Sunday, October 3, 2010

Hard Eight

Gamblers have a term for betting the dice will come up double fours in a craps roll. Hard eight. The odds are so enormous that the payout is huge. There's a great character study of a film by the same name, directed by Paul Michael Thomas. It stars John C. Reilly and Philip Baker Hall and Gwyneth Paltrow as a hooker with a heart of coal.

Hard eight is what I ran Sunday evening. For me, it was the first time in more than a year that I ran eight miles without stopping, and ran it at a sustained pace of about 10 minutes. Not bad considering I laid off running for a year and am being treated for a SI Joint inflammation, which was misdiagnosed alternatively as diskitis, lower disk protrusion and rheumatoid arthritis. It's an inflamed joint, and the anti-inflammatories I'm taking have knocked it down enough that for the last four weeks I've been able to run four times a week, with at least one big run thrown in the mix just to see if I can do it. I can do it.

The first few times were tough. I'd run two miles, rest, maybe walk a bit, jog over the causeway, rest, walk a bit, and do the same on my way back. Last week I managed to run over the causeway without a break, a full 3.7 miles. I stopped for a water break, stretched and ran back over the causeway, took one more water break, and then home.

After two days off, with about 240 miles of driving to West Palm thrown in, a barbecue, some kayaking, much beer drinking and a depressing night watching the Gators get torn to shreds by Bama, I was back home Sunday, doing the laundry and decided to lace up -- still running in my year-old-plus Brooks Adrenalines. I can safely say, without any doubt, after tonight that the spring is shot, and I need new shoes.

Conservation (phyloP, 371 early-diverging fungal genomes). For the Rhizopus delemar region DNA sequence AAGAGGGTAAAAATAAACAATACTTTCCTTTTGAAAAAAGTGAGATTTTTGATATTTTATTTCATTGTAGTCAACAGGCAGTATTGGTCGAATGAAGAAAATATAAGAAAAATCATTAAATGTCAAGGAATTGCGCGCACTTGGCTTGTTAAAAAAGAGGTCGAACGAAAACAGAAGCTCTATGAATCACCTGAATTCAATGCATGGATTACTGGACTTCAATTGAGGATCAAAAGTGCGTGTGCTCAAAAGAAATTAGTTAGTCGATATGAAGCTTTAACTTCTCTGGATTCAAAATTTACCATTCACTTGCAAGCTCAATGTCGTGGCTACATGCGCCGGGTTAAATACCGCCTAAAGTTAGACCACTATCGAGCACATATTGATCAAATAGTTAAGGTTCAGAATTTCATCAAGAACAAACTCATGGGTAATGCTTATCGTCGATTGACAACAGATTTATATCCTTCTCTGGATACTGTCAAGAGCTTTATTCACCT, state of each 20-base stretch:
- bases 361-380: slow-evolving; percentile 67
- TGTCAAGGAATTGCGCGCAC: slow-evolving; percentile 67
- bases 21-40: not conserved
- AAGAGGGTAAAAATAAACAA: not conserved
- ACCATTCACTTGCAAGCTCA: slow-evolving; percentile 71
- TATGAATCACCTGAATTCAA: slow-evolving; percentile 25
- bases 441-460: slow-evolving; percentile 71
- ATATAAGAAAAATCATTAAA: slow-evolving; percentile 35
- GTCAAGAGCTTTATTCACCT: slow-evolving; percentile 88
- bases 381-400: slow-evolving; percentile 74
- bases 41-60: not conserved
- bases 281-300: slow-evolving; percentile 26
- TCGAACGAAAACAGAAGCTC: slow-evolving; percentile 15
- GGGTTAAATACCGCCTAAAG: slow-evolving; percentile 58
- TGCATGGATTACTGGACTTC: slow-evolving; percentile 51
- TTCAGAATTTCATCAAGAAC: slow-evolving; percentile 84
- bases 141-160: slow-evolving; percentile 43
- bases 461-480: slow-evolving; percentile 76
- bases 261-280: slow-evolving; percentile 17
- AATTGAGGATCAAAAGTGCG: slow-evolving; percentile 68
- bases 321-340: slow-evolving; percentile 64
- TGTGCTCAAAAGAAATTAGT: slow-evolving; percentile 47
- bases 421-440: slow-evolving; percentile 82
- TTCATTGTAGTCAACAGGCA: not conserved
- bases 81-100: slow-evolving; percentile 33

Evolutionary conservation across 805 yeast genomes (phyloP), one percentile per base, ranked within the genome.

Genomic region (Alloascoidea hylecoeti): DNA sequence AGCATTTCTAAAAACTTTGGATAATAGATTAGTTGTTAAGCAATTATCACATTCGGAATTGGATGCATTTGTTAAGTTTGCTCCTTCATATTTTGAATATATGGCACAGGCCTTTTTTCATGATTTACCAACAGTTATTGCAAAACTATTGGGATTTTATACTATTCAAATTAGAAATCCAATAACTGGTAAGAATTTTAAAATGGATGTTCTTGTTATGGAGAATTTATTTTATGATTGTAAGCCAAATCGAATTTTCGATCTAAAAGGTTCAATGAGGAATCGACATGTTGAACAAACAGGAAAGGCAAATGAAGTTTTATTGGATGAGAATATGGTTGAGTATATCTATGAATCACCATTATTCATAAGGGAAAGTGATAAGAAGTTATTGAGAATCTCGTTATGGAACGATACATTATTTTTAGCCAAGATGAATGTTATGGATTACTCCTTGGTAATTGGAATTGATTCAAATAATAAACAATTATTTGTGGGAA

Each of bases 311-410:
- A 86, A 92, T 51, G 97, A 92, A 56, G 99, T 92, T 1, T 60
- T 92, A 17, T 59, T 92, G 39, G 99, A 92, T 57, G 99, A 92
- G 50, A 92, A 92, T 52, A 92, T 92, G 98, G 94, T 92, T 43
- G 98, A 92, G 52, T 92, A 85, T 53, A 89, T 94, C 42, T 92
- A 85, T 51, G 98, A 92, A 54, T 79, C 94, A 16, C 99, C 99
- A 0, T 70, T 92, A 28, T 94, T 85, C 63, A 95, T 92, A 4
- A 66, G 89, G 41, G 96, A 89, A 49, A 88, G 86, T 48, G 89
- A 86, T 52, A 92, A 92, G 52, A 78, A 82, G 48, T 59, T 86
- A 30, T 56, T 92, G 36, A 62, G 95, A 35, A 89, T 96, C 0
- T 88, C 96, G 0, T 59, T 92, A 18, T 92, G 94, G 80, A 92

For some reason, I felt pretty pumped. Bouncing off the balls of my feet, shoulders back and cruising along pretty nicely, until some kid motored by me like I was standing still. I decided to push up my game. I leaned into the causeway incline and kicked it at the top, then settled into a nice amble on the decline. By the time I got to Douglas Park, I thought, why not go all the way to the four-mile point before turning around. Why not go the whole eight mile?

My second attack of the causeway was better than the first. I drove up that hill as hard as I could, and when I got to the top I pumped it before easing into a nice trot down the hill.

The rest of the run was mostly flat with little ups and downs, and it was getting on twilight. A nice time to be running when the weather turns cool enough here in Florida. So I just kept pushing myself, willing the piriformis to loosen up and quit acting like an old codger. I ran the last half mile or so balls out.

And I finished in under 90 minutes. Maybe even 80. I should get a watch. But that means I was running right around a steady 10 minutes for a whole eight miles without stopping, except for some water at the halfway mark.

For me that is a huge milestone on the road to recovery. I was lucky to plod through four miles in 40 minutes or longer when I started running again two months ago. Running eight miles in a little over 80 minutes is huge for me, and that is saying a lot. I mean, my best running time about three years ago was a 5k where I broke 23 minutes -- my best! I used to run seven miles in 54 minutes during workouts. My time at the half-way mark for the Space Coast Marathon was 1:52, and my pace for the entire run was 9:27, for a 4:07 finish.

 It's possible that three months from now, with a couple more steroid injections, ice packs, massage therapy, yoga  and chiropractics, I could be close to those old times. It's just as possible I may never hit that 9:27 pace again, but I'm not saying I can't do it, either.

Now, for something a little different, a great scene from Hard Eight, where the duelling Philips -- Baker Hall and Seymour Hoffman -- test their wills against each other over a craps table:

1 comment:

  1. Good luck... i think you can do it.